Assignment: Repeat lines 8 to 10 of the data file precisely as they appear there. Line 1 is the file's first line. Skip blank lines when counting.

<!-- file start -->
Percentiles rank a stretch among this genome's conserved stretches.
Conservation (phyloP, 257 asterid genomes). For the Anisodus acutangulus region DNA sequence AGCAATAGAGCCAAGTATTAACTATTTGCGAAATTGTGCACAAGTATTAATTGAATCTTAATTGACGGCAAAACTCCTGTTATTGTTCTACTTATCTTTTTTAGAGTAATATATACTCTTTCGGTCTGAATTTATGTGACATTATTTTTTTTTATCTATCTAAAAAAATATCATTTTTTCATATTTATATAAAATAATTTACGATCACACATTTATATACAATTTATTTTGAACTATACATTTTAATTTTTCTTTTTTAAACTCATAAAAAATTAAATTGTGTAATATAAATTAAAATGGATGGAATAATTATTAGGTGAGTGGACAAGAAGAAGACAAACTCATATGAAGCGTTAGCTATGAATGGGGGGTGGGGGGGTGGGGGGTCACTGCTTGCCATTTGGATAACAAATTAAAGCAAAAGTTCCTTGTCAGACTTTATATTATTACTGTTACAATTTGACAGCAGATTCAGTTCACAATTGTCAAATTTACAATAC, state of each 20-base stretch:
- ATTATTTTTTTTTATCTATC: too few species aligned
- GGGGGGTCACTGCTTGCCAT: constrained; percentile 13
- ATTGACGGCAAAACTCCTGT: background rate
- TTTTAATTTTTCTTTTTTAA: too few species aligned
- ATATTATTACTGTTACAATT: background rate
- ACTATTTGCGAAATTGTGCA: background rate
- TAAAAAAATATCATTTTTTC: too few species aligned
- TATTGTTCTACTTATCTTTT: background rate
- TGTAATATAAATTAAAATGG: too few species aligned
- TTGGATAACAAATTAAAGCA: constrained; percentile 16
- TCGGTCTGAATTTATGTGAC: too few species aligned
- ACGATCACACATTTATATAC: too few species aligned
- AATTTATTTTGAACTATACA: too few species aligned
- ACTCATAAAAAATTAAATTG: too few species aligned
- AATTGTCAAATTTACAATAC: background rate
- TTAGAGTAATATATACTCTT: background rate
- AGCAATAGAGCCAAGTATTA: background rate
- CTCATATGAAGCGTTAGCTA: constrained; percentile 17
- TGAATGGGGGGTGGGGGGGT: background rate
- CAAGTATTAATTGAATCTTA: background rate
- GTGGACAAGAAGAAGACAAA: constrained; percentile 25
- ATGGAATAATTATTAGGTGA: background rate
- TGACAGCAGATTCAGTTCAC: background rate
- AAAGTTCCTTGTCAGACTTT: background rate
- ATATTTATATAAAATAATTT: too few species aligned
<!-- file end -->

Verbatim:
- ACTATTTGCGAAATTGTGCA: background rate
- TAAAAAAATATCATTTTTTC: too few species aligned
- TATTGTTCTACTTATCTTTT: background rate